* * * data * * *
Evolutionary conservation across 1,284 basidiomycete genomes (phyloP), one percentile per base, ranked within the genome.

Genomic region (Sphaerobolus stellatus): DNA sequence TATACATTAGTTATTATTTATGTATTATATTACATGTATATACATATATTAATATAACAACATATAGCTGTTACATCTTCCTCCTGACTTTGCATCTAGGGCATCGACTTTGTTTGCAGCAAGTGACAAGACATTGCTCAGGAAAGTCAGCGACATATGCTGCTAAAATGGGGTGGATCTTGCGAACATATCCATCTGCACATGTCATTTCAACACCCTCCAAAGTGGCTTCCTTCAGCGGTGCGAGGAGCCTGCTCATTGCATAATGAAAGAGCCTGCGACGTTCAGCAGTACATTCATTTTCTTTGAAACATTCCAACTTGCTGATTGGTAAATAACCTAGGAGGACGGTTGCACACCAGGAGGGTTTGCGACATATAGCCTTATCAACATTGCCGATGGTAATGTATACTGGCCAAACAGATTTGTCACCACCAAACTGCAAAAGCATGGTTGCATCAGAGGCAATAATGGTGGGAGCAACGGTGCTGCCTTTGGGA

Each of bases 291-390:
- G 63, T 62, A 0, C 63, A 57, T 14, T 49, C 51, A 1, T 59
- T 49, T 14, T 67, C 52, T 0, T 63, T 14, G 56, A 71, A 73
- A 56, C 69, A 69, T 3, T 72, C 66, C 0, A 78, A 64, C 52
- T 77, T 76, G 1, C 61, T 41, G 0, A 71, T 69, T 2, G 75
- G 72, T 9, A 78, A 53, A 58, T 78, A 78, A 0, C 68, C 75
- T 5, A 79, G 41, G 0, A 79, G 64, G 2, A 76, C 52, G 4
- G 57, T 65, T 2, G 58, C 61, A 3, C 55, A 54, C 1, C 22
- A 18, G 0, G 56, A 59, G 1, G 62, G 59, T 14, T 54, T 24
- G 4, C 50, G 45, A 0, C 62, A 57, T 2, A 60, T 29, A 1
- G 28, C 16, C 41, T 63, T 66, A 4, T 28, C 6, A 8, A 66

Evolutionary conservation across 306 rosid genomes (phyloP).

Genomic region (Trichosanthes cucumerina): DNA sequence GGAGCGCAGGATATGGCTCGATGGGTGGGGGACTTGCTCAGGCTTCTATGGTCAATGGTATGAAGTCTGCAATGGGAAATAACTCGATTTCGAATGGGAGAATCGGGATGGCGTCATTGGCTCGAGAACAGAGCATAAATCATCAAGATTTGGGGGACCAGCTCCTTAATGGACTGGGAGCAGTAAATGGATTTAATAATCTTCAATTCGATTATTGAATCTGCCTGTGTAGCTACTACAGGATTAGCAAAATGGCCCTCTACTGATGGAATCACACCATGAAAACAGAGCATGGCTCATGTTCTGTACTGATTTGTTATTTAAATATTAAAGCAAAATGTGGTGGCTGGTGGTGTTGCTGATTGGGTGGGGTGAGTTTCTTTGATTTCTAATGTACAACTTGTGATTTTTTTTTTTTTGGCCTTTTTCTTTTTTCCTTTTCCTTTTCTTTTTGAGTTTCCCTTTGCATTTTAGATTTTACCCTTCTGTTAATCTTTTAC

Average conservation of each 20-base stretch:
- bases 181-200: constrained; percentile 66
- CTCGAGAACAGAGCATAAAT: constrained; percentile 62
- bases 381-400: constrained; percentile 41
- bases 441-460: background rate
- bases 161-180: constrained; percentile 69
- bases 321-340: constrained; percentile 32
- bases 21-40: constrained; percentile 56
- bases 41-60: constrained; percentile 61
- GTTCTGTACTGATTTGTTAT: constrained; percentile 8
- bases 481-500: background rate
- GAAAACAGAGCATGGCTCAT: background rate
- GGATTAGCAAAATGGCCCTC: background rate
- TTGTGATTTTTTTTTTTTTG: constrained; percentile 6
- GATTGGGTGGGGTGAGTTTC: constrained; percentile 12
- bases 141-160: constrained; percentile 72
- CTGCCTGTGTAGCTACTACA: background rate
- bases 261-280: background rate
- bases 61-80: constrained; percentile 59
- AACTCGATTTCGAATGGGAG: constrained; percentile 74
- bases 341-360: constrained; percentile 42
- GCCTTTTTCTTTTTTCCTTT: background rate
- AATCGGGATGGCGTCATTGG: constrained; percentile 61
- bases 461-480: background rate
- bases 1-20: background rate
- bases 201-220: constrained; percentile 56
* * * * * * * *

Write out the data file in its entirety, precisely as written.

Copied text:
Evolutionary conservation across 1,284 basidiomycete genomes (phyloP), one percentile per base, ranked within the genome.

Genomic region (Sphaerobolus stellatus): DNA sequence TATACATTAGTTATTATTTATGTATTATATTACATGTATATACATATATTAATATAACAACATATAGCTGTTACATCTTCCTCCTGACTTTGCATCTAGGGCATCGACTTTGTTTGCAGCAAGTGACAAGACATTGCTCAGGAAAGTCAGCGACATATGCTGCTAAAATGGGGTGGATCTTGCGAACATATCCATCTGCACATGTCATTTCAACACCCTCCAAAGTGGCTTCCTTCAGCGGTGCGAGGAGCCTGCTCATTGCATAATGAAAGAGCCTGCGACGTTCAGCAGTACATTCATTTTCTTTGAAACATTCCAACTTGCTGATTGGTAAATAACCTAGGAGGACGGTTGCACACCAGGAGGGTTTGCGACATATAGCCTTATCAACATTGCCGATGGTAATGTATACTGGCCAAACAGATTTGTCACCACCAAACTGCAAAAGCATGGTTGCATCAGAGGCAATAATGGTGGGAGCAACGGTGCTGCCTTTGGGA

Each of bases 291-390:
- G 63, T 62, A 0, C 63, A 57, T 14, T 49, C 51, A 1, T 59
- T 49, T 14, T 67, C 52, T 0, T 63, T 14, G 56, A 71, A 73
- A 56, C 69, A 69, T 3, T 72, C 66, C 0, A 78, A 64, C 52
- T 77, T 76, G 1, C 61, T 41, G 0, A 71, T 69, T 2, G 75
- G 72, T 9, A 78, A 53, A 58, T 78, A 78, A 0, C 68, C 75
- T 5, A 79, G 41, G 0, A 79, G 64, G 2, A 76, C 52, G 4
- G 57, T 65, T 2, G 58, C 61, A 3, C 55, A 54, C 1, C 22
- A 18, G 0, G 56, A 59, G 1, G 62, G 59, T 14, T 54, T 24
- G 4, C 50, G 45, A 0, C 62, A 57, T 2, A 60, T 29, A 1
- G 28, C 16, C 41, T 63, T 66, A 4, T 28, C 6, A 8, A 66

Evolutionary conservation across 306 rosid genomes (phyloP).

Genomic region (Trichosanthes cucumerina): DNA sequence GGAGCGCAGGATATGGCTCGATGGGTGGGGGACTTGCTCAGGCTTCTATGGTCAATGGTATGAAGTCTGCAATGGGAAATAACTCGATTTCGAATGGGAGAATCGGGATGGCGTCATTGGCTCGAGAACAGAGCATAAATCATCAAGATTTGGGGGACCAGCTCCTTAATGGACTGGGAGCAGTAAATGGATTTAATAATCTTCAATTCGATTATTGAATCTGCCTGTGTAGCTACTACAGGATTAGCAAAATGGCCCTCTACTGATGGAATCACACCATGAAAACAGAGCATGGCTCATGTTCTGTACTGATTTGTTATTTAAATATTAAAGCAAAATGTGGTGGCTGGTGGTGTTGCTGATTGGGTGGGGTGAGTTTCTTTGATTTCTAATGTACAACTTGTGATTTTTTTTTTTTTGGCCTTTTTCTTTTTTCCTTTTCCTTTTCTTTTTGAGTTTCCCTTTGCATTTTAGATTTTACCCTTCTGTTAATCTTTTAC

Average conservation of each 20-base stretch:
- bases 181-200: constrained; percentile 66
- CTCGAGAACAGAGCATAAAT: constrained; percentile 62
- bases 381-400: constrained; percentile 41
- bases 441-460: background rate
- bases 161-180: constrained; percentile 69
- bases 321-340: constrained; percentile 32
- bases 21-40: constrained; percentile 56
- bases 41-60: constrained; percentile 61
- GTTCTGTACTGATTTGTTAT: constrained; percentile 8
- bases 481-500: background rate
- GAAAACAGAGCATGGCTCAT: background rate
- GGATTAGCAAAATGGCCCTC: background rate
- TTGTGATTTTTTTTTTTTTG: constrained; percentile 6
- GATTGGGTGGGGTGAGTTTC: constrained; percentile 12
- bases 141-160: constrained; percentile 72
- CTGCCTGTGTAGCTACTACA: background rate
- bases 261-280: background rate
- bases 61-80: constrained; percentile 59
- AACTCGATTTCGAATGGGAG: constrained; percentile 74
- bases 341-360: constrained; percentile 42
- GCCTTTTTCTTTTTTCCTTT: background rate
- AATCGGGATGGCGTCATTGG: constrained; percentile 61
- bases 461-480: background rate
- bases 1-20: background rate
- bases 201-220: constrained; percentile 56